Wisconsin governor suspends in-person voting for primary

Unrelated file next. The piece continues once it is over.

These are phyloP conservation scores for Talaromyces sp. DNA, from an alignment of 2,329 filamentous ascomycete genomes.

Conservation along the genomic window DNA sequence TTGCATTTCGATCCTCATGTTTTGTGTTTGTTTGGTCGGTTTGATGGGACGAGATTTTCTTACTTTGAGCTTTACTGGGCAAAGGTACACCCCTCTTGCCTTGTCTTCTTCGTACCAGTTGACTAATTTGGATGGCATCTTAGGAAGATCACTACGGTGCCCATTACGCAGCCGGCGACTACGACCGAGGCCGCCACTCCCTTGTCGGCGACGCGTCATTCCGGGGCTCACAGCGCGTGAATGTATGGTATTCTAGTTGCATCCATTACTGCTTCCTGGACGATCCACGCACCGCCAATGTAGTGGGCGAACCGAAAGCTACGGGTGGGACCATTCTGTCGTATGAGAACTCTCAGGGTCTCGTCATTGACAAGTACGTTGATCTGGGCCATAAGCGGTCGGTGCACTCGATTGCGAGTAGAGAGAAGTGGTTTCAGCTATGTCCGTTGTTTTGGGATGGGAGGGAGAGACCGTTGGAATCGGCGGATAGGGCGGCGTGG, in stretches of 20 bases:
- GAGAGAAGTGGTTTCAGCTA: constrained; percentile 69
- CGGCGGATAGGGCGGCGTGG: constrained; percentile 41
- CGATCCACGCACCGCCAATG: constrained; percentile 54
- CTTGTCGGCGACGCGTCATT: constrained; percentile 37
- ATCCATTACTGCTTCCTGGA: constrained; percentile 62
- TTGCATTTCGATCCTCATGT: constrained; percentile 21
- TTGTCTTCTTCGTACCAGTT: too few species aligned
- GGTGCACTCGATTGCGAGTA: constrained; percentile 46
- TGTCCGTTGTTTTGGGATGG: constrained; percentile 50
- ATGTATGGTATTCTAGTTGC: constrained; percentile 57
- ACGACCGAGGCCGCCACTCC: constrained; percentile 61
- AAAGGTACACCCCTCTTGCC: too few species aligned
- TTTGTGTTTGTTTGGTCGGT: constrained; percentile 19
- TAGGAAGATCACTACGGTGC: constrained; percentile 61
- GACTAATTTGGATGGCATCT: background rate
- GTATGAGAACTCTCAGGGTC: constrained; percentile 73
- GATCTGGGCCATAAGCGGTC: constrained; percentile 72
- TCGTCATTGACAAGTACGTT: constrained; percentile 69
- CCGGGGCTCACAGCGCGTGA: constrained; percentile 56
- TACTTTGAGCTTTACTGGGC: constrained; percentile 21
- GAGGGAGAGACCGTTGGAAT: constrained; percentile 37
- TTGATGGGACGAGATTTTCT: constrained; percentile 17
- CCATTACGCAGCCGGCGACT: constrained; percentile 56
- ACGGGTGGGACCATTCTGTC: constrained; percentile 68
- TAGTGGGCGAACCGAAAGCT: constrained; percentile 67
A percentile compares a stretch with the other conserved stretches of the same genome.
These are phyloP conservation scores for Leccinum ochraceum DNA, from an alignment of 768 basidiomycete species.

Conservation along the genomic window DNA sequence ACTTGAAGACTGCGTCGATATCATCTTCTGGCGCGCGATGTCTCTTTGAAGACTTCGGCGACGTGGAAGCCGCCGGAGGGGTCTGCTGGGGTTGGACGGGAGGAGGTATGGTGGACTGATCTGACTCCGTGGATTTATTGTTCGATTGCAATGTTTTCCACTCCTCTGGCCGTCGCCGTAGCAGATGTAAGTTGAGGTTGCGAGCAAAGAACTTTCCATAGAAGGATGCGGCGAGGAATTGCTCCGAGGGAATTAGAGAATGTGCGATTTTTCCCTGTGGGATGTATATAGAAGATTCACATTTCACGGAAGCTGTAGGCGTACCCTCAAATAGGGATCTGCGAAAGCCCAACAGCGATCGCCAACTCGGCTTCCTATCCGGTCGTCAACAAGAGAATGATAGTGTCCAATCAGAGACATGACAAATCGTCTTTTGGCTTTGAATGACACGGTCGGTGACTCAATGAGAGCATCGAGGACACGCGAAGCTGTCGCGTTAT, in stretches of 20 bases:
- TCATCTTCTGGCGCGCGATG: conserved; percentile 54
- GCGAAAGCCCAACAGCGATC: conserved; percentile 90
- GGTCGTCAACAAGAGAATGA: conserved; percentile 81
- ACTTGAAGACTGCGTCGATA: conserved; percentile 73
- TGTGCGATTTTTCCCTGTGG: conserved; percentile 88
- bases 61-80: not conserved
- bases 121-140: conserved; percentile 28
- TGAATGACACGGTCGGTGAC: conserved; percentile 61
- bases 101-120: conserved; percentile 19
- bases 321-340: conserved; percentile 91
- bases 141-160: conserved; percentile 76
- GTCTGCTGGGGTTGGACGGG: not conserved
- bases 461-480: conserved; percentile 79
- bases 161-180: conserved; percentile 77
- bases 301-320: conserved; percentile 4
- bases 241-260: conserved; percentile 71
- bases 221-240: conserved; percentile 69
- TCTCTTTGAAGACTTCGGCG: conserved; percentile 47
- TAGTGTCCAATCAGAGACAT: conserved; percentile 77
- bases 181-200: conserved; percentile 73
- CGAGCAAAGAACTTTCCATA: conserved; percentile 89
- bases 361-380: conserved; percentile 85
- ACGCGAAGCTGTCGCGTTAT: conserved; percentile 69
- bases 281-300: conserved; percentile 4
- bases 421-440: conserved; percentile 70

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Brand well because of current virus Wisconsin governor Tony Evers has suspended in person voting in tomorrow's presidential primary he's a Democrat and his order comes after nearly a week of back and forth with Republicans in the state legislature there they rejected a request from the governor to postpone the primary like other states have meanwhile the Supreme Court is weighing a lower court judge's order to extend Wisconsin's deadline to submit absentee ballots Jessica Levinson is here to talk about all this with us she's a law professor at Loyola law school in a regular legal legal hello hello well let's begin with even order it postpones in person voting and he did that unilaterally does he have the authority to do that I'm gonna give you everybody's least favorite law professor answer we're not sure and I actually think we're gonna be saying that a lot over the next few months I mean there's going to be a big issue of trying to secure elections and protect elections in the time of a global pandemic and so does the governor have the power to unilaterally change the election date spent a lot of I've been back in Wisconsin about that I hate to say it but we'll know when a judge rules on whether or not that's permissible right and Republicans have resisted that why have they resisted postponing in person voting right so there's no question that legally speaking if the Republican controlled legislature had decided that yes we will postpone the date of the election that that would have been permissible that they as a state as the representatives of the state could have done that what they've said is that we can't postpone for a couple reasons one they said it's not just the presidential primary that's on the ballot it's also a lot of state and local races and we don't want those to stand vacant now Inc in the governor's executive order he said they don't have to stand vacant I'm just going to extend the terms of the state and local officials what the Republicans have also said is that they don't want this huge change an influx of vote by mail because they're worried about issues of fraud and essentially that the election would lack integrity I think all of us frankly the studies on that indicate that those aren't real fears that we don't have to worry about voter fraud date what's much a much bigger worry is making sure that everybody who wants to vote actually camp out right and so along those lines there's also this dispute over absentee ballots a federal judge extended the deadline in Wisconsin and that was upheld by the federal by a federal appeals court but now the Republicans have appealed to the US Supreme Court what's going on there with the absentee ballot dispute yeah what's going on there is there's two parallel tracks one there's a legal track that we were just talking about which is this argument by Republican lawmakers that it really infringes on the integrity of the election to do things like increase vote by mail or route increase the amount of time that you would have to return your ballot and that's kind of the legal argument that's going up and back the second track is really a political one where for Democrats it's better if there's more time if more people show up for Republicans it's really a big game if we don't count those vote by mail if we don't extend the time there's a really big judicial action in the Wisconsin Supreme Court Republicans have I believe the reporting is openly said you know it might have been actually better to have the selection when it's a lower turnout so we're sure we can keep that particular seat this is really a preview of I think a lot of what we might see in the fall these parallel tract arguments on the one hand legal on the other hand political okay let's turn to another story in the news right now in the midst of this huge pandemic at least six conservative states of trying to restrict access to abortion a federal District Court judges blocks nearly all of those orders but not in Texas the fifth circuit court of appeals left aligned Texas go into a fact on a temporary basis so I know a lot of states are saying no to elective medical procedures right now but there seems to be at a time difference here rate when it comes to having an abortion is not considered an elective procedure but not by the American college of obstetricians and gynecologists in so it's gonna feel like deja vu all over again from about forty five seconds ago but what we're seeing in this case is also two different arguments one is the legal argument of whether or not you can basically prohibit and or postpone these abortions the other is really the political argument a lot of Republican controlled states trying to restrict access to an abortion so you know to your question is this really an elective procedure no it really my understanding is medically is not considered an elective procedure and of course there is a much different timeline when it comes to an abortion at a certain point out you've waited so long that it might be for instance illegal under the state's loss to happen abortion in so this brings up again this kind of Wu Ming fight at the Supreme Court at some point we'll have to take up about the contours of abortion rights what grounds on what grounds did the court of appeals let the Texas law go into effect yes so what the Texas court said and as you said this was really an out liar decision every other federal court that's taken the sap has said no you can't implement these types of prohibitions or restrictions Texas court said as the state has the power to do that looking at the states broad police powers to do things like limit the number of elective procedures you have to do other things like we talk about all the time like closing restaurants cook closing schools that it would fall within that power so I think the conservative fifth circuit really kind of went out on a limb and frankly I don't think the ruling is consistent with the current standard they Casey versus Planned Parenthood distinct standard so do you think the Supreme Court will take this one up when it convenes at when and if it reconvenes physically and or virtually it you know it depends on how long this particular prohibition is in place but I think it's gonna be really hard for the court to avoid this they may try and issue some very short opinion which basically says this isn't consistent with our current standard and then wait for a bigger case to come before them to really make the decision about whether or not states can essentially say there's an emergency exception to the current standard that there's an emergency